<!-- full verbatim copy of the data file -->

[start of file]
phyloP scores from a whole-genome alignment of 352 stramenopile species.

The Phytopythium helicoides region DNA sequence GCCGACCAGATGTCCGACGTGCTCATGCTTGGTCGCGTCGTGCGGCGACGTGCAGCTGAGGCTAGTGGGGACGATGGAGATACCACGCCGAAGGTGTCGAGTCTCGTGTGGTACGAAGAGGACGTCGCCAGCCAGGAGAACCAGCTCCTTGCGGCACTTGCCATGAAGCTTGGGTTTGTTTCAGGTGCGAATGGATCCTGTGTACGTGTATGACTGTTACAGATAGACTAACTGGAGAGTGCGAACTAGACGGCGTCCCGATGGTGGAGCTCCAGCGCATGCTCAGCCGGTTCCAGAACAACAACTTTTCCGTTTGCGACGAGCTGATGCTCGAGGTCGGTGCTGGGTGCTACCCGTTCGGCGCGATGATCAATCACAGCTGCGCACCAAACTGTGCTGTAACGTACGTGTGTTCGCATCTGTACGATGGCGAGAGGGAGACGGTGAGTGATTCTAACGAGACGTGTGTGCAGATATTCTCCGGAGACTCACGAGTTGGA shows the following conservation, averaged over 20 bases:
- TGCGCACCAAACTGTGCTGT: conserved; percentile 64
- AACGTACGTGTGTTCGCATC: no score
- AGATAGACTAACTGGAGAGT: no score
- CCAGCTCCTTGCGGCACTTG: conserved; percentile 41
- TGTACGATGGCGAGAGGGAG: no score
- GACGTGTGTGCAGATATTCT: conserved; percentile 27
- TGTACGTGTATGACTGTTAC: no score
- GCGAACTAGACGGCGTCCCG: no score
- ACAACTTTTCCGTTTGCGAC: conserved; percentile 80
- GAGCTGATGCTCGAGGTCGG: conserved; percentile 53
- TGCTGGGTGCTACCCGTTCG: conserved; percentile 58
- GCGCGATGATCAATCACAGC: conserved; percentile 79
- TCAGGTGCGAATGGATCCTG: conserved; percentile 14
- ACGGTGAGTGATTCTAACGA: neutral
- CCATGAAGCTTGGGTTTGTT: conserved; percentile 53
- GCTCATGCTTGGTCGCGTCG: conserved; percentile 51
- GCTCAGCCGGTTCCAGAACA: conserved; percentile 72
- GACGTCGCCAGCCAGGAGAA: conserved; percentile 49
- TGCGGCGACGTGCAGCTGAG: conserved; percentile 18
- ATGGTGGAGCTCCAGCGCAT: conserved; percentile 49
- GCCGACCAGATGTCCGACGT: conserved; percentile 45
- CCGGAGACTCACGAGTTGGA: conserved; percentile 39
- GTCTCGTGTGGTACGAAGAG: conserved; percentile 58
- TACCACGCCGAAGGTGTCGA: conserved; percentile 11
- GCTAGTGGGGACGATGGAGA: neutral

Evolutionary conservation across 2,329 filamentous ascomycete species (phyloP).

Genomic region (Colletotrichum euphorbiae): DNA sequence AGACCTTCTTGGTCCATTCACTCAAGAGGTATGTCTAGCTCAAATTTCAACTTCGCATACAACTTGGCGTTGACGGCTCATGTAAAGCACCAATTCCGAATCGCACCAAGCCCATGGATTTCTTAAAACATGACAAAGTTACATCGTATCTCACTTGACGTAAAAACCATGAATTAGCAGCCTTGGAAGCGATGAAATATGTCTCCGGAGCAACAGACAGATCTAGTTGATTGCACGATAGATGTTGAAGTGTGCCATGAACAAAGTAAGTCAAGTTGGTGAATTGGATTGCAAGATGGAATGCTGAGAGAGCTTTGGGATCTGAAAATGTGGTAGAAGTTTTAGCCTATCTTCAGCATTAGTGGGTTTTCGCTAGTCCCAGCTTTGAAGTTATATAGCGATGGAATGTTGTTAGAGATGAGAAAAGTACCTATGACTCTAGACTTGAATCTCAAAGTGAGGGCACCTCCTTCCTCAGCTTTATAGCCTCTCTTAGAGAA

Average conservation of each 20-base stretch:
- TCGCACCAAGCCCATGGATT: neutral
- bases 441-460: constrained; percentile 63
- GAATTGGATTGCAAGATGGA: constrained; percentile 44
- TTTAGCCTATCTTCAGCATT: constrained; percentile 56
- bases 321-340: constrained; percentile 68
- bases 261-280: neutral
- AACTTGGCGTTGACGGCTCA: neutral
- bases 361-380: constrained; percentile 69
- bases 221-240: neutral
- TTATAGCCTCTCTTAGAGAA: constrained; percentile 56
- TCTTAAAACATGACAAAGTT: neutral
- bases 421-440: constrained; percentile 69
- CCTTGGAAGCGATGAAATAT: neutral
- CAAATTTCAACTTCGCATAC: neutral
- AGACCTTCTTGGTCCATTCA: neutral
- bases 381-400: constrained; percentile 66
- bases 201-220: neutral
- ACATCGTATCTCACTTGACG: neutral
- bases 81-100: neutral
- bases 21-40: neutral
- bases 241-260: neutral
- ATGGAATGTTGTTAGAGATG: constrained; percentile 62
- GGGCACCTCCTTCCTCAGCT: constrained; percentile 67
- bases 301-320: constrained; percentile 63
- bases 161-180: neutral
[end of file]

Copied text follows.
phyloP scores from a whole-genome alignment of 352 stramenopile species.

The Phytopythium helicoides region DNA sequence GCCGACCAGATGTCCGACGTGCTCATGCTTGGTCGCGTCGTGCGGCGACGTGCAGCTGAGGCTAGTGGGGACGATGGAGATACCACGCCGAAGGTGTCGAGTCTCGTGTGGTACGAAGAGGACGTCGCCAGCCAGGAGAACCAGCTCCTTGCGGCACTTGCCATGAAGCTTGGGTTTGTTTCAGGTGCGAATGGATCCTGTGTACGTGTATGACTGTTACAGATAGACTAACTGGAGAGTGCGAACTAGACGGCGTCCCGATGGTGGAGCTCCAGCGCATGCTCAGCCGGTTCCAGAACAACAACTTTTCCGTTTGCGACGAGCTGATGCTCGAGGTCGGTGCTGGGTGCTACCCGTTCGGCGCGATGATCAATCACAGCTGCGCACCAAACTGTGCTGTAACGTACGTGTGTTCGCATCTGTACGATGGCGAGAGGGAGACGGTGAGTGATTCTAACGAGACGTGTGTGCAGATATTCTCCGGAGACTCACGAGTTGGA shows the following conservation, averaged over 20 bases:
- TGCGCACCAAACTGTGCTGT: conserved; percentile 64
- AACGTACGTGTGTTCGCATC: no score
- AGATAGACTAACTGGAGAGT: no score
- CCAGCTCCTTGCGGCACTTG: conserved; percentile 41
- TGTACGATGGCGAGAGGGAG: no score
- GACGTGTGTGCAGATATTCT: conserved; percentile 27
- TGTACGTGTATGACTGTTAC: no score
- GCGAACTAGACGGCGTCCCG: no score
- ACAACTTTTCCGTTTGCGAC: conserved; percentile 80
- GAGCTGATGCTCGAGGTCGG: conserved; percentile 53
- TGCTGGGTGCTACCCGTTCG: conserved; percentile 58
- GCGCGATGATCAATCACAGC: conserved; percentile 79
- TCAGGTGCGAATGGATCCTG: conserved; percentile 14
- ACGGTGAGTGATTCTAACGA: neutral
- CCATGAAGCTTGGGTTTGTT: conserved; percentile 53
- GCTCATGCTTGGTCGCGTCG: conserved; percentile 51
- GCTCAGCCGGTTCCAGAACA: conserved; percentile 72
- GACGTCGCCAGCCAGGAGAA: conserved; percentile 49
- TGCGGCGACGTGCAGCTGAG: conserved; percentile 18
- ATGGTGGAGCTCCAGCGCAT: conserved; percentile 49
- GCCGACCAGATGTCCGACGT: conserved; percentile 45
- CCGGAGACTCACGAGTTGGA: conserved; percentile 39
- GTCTCGTGTGGTACGAAGAG: conserved; percentile 58
- TACCACGCCGAAGGTGTCGA: conserved; percentile 11
- GCTAGTGGGGACGATGGAGA: neutral

Evolutionary conservation across 2,329 filamentous ascomycete species (phyloP).

Genomic region (Colletotrichum euphorbiae): DNA sequence AGACCTTCTTGGTCCATTCACTCAAGAGGTATGTCTAGCTCAAATTTCAACTTCGCATACAACTTGGCGTTGACGGCTCATGTAAAGCACCAATTCCGAATCGCACCAAGCCCATGGATTTCTTAAAACATGACAAAGTTACATCGTATCTCACTTGACGTAAAAACCATGAATTAGCAGCCTTGGAAGCGATGAAATATGTCTCCGGAGCAACAGACAGATCTAGTTGATTGCACGATAGATGTTGAAGTGTGCCATGAACAAAGTAAGTCAAGTTGGTGAATTGGATTGCAAGATGGAATGCTGAGAGAGCTTTGGGATCTGAAAATGTGGTAGAAGTTTTAGCCTATCTTCAGCATTAGTGGGTTTTCGCTAGTCCCAGCTTTGAAGTTATATAGCGATGGAATGTTGTTAGAGATGAGAAAAGTACCTATGACTCTAGACTTGAATCTCAAAGTGAGGGCACCTCCTTCCTCAGCTTTATAGCCTCTCTTAGAGAA

Average conservation of each 20-base stretch:
- TCGCACCAAGCCCATGGATT: neutral
- bases 441-460: constrained; percentile 63
- GAATTGGATTGCAAGATGGA: constrained; percentile 44
- TTTAGCCTATCTTCAGCATT: constrained; percentile 56
- bases 321-340: constrained; percentile 68
- bases 261-280: neutral
- AACTTGGCGTTGACGGCTCA: neutral
- bases 361-380: constrained; percentile 69
- bases 221-240: neutral
- TTATAGCCTCTCTTAGAGAA: constrained; percentile 56
- TCTTAAAACATGACAAAGTT: neutral
- bases 421-440: constrained; percentile 69
- CCTTGGAAGCGATGAAATAT: neutral
- CAAATTTCAACTTCGCATAC: neutral
- AGACCTTCTTGGTCCATTCA: neutral
- bases 381-400: constrained; percentile 66
- bases 201-220: neutral
- ACATCGTATCTCACTTGACG: neutral
- bases 81-100: neutral
- bases 21-40: neutral
- bases 241-260: neutral
- ATGGAATGTTGTTAGAGATG: constrained; percentile 62
- GGGCACCTCCTTCCTCAGCT: constrained; percentile 67
- bases 301-320: constrained; percentile 63
- bases 161-180: neutral